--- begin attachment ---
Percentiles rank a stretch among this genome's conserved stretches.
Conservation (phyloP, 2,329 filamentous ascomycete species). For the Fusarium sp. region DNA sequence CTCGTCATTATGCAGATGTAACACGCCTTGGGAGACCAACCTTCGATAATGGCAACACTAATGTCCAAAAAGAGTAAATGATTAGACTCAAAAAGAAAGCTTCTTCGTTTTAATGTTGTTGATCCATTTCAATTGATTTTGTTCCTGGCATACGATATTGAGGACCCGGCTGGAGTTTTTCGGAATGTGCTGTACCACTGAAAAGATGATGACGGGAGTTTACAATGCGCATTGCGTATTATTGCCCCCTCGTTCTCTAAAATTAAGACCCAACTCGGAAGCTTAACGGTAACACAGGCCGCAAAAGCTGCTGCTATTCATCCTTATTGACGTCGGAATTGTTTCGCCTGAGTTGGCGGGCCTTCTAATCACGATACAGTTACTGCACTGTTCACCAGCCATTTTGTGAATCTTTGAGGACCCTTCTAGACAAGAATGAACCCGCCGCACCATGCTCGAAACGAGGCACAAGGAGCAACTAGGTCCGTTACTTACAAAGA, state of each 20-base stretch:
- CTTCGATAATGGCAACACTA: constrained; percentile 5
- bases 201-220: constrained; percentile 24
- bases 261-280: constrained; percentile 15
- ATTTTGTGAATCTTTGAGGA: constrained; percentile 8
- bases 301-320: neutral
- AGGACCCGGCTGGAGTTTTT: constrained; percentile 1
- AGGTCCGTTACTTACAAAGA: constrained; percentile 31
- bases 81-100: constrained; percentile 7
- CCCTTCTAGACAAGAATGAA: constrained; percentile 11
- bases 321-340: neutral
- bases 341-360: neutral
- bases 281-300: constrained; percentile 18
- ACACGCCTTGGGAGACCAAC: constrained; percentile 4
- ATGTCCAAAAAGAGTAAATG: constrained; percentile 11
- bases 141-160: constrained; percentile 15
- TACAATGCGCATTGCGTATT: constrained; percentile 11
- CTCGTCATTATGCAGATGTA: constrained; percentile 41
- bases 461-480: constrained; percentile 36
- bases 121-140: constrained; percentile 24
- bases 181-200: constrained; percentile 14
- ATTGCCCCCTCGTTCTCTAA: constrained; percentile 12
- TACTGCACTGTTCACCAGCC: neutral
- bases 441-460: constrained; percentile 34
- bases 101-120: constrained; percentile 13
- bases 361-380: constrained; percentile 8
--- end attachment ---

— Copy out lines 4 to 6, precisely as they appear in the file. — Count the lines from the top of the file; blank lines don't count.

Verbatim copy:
- bases 201-220: constrained; percentile 24
- bases 261-280: constrained; percentile 15
- ATTTTGTGAATCTTTGAGGA: constrained; percentile 8